There are two types of RF sources supported by both vendors; single-source transmitters like paging system radios or wireless carriers' micro cells, and distributed access points that are mounted in wiring closets. The MobileAccess head-end takes these central RF sources and “grooms” them for transmission on optical cable for connection to hub units in wiring closets where they're converted back to RF and then filtered and amplified by intelligent signal conditioning cards (there are individual conditioning elements in each closet for each supported RF band or “service”). The RF signals go out from the hubs in wiring closets via broadband coax cable to individual passive radiators that are located for optimal coverage. Wireless LAN access points are connected to the MobileAccess system in the wiring closets (they still need to be connected to your enterprise LAN, rather than the MobileAccess optical RF network). If you don't have any single source head-end transmitters to be supported, you can skip the whole optical RF network thing and just use their wiring closet equipment and antennas. You can read a more detailed architecture overview here.
InnerWireless uses some pretty intense RF engineering to passively support a specific set of RF signals and provide solid coverage throughout a facility. Due to the passive nature of their solution, InnerWireless cannot support just any combination of RF bands, there are some trade-offs. However, the passive nature of their solution is highly reliable; there are no electronics to fail. MobileAccess requires less up front engineering work because they rely on their active electronic components to amplify and shape each RF signal that is used within a facility. According to Cathy, this active approach also allows them to support any combination of frequencies, provided they have designed an intelligent signal conditioning card to support it. (New cards are designed when there is “enough market demand” – my guess is MobileAccess will pay the NRE for broadly adopted technologies and industry standards; while individual vendors probably have the option to pay the NRE for one-off RF applications.) When a facility decides to add a new RF service, say 802.11a which lies outside the 2.4GHz used by 802.11b/g, InnerWireless must “reengineer” their design to accommodate the new band, and may need to redeploy the distributed antenna to ensure good RF coverage. MobileAccess can more easily add new RF signals via additional conditioning “elements” (i.e., cards) at the head-end or in wiring closets. Theoretically, MobileAccess' solution is less reliable because it is made up of electronic components. We did not discuss whether MobileAccess supports redundant configurations with automatic failover when cards or other electronics might fail. Other folks I've talked to suggested that the MobileAccess design and implementation process is somewhat more iterative than the one used by InnerWireless, and may result in going into the ceiling more than once – this is logical on its face, but time will tell whether there is a difference in real life.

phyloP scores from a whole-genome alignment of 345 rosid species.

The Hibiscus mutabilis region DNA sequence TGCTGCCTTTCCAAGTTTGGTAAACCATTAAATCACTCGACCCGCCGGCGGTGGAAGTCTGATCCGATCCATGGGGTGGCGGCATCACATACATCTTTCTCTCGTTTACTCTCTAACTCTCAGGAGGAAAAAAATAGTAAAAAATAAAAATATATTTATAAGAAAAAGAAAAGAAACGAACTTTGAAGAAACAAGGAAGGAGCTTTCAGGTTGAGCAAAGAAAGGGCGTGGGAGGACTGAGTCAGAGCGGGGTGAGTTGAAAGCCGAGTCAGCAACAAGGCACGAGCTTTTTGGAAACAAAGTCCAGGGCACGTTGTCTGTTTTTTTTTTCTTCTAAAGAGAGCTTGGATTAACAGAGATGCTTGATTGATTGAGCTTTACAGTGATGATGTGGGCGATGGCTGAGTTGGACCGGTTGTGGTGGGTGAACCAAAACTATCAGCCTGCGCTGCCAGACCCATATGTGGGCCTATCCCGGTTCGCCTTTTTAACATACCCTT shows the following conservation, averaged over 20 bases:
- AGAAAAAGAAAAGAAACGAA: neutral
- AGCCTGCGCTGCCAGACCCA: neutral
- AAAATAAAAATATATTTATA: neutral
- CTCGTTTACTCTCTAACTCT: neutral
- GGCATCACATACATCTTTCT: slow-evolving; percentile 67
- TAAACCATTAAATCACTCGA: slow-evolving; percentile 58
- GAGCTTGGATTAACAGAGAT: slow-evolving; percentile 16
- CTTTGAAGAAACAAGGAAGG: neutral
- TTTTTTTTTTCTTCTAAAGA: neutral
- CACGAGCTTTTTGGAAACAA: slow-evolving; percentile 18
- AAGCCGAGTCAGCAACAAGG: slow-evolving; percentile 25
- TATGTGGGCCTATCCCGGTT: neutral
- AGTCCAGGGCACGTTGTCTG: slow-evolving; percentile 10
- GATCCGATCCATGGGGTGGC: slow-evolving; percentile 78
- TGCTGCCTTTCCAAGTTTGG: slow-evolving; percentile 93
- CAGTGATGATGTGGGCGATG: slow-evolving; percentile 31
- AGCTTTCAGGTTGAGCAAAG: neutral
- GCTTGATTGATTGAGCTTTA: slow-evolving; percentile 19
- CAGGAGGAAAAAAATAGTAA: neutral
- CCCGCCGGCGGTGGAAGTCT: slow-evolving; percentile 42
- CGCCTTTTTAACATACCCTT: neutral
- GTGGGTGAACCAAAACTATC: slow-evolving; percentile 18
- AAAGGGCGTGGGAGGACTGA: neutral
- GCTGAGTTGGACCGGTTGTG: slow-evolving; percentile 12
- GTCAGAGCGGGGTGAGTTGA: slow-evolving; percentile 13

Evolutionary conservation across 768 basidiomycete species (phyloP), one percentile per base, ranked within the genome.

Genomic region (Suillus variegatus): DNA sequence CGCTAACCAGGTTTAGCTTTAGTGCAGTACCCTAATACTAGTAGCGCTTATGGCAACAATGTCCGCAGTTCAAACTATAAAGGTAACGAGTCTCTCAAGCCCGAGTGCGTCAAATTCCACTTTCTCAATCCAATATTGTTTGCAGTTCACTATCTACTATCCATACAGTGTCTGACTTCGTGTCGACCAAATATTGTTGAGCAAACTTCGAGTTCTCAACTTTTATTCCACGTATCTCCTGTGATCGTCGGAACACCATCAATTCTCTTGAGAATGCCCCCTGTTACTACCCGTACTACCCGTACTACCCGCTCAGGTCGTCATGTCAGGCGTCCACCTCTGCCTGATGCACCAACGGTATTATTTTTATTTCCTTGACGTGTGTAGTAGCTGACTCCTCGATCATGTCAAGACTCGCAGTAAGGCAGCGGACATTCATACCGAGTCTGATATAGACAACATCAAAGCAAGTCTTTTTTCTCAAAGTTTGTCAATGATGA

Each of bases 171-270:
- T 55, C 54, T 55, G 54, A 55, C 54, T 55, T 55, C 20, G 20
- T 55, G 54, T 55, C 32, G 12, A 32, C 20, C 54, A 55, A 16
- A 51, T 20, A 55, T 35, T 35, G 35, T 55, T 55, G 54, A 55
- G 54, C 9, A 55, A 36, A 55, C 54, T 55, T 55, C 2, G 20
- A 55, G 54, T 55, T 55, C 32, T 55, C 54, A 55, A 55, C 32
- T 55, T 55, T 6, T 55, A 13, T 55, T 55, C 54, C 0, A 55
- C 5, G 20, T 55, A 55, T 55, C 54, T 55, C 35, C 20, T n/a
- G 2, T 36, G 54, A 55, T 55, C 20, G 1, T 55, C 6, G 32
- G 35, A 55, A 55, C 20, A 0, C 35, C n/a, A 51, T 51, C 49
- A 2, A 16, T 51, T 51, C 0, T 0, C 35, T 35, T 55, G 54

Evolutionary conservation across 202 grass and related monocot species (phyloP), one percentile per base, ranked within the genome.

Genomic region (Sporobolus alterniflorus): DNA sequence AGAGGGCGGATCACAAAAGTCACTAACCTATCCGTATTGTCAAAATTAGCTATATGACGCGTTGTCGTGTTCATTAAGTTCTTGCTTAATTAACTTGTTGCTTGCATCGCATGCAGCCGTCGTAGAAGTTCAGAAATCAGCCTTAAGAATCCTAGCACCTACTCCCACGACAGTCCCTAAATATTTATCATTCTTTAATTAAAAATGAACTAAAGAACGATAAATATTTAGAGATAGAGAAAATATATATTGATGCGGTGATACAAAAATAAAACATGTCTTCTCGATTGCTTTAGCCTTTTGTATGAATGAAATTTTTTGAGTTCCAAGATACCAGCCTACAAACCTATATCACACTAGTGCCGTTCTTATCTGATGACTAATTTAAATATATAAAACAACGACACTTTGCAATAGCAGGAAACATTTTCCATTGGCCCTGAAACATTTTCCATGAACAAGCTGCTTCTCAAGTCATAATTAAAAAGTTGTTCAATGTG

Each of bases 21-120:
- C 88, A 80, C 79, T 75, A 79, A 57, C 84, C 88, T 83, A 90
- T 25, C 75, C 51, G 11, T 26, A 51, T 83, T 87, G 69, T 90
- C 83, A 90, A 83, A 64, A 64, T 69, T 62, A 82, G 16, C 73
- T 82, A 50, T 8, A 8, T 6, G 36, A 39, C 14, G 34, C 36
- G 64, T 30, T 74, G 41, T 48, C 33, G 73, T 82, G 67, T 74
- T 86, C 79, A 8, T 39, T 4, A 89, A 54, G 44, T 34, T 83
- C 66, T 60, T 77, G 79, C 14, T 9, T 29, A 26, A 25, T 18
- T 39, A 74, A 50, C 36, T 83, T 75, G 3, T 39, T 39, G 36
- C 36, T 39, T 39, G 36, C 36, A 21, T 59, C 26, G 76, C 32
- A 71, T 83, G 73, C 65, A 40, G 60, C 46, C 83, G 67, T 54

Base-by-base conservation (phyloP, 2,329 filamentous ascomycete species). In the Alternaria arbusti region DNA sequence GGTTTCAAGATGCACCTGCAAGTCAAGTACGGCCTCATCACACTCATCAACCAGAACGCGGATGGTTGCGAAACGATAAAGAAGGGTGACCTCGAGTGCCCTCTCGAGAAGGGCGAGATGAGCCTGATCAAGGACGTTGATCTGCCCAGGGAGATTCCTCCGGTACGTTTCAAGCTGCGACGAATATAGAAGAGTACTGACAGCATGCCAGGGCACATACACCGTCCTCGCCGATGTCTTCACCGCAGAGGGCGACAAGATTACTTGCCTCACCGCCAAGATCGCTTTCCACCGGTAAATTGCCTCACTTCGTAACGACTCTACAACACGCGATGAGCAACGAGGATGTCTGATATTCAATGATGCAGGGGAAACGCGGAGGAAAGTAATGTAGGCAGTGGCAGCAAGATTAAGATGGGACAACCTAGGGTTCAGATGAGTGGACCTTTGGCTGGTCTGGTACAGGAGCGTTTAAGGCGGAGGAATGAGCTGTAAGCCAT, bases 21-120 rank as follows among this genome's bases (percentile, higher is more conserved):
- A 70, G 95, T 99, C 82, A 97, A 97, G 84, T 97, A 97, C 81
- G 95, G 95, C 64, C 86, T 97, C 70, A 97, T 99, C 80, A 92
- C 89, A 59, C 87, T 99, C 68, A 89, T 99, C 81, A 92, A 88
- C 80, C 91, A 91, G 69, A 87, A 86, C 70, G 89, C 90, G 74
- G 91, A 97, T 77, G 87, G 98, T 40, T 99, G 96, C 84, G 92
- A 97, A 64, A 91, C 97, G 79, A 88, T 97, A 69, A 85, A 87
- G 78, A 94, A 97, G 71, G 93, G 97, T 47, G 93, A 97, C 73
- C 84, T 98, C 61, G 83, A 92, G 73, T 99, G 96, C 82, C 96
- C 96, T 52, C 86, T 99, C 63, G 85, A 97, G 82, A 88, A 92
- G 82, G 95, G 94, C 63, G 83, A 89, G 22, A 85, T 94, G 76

Another big difference between MobileAccess and InnerWireless is that MobileAccess use point radiators while InnerWireless uses a distributed antenna. A long distributed antenna snaked through a building cannot support indoor positioning systems (IPS), which is why InnerWireless developed a separate RFID system (more here and here). The point radiators used by MobileAccess act like discreet access point antennas and so they support indoor position systems. So, MobileAccess supports Wi-Fi based RFID systems, and has been working with PanGo, Aeroscout and others. Remember, the requirement here is that MobileAccess has to have a signal conditioning card for the frequency band used by a product. They've got Wi-Fi covered, but don't have cards for vendors like Parco or Radianse.
Wireless coverage is a frequent concern for both users and vendors alike. As wireless devices proliferate though, another factor comes into play: capacity. As Cathy explained it, capacity in the RF domain depends on the amount of energy available at the radiating point. The MobileAccess point radiators, connected to their active conditioning cards can provide higher levels of energy than passive systems.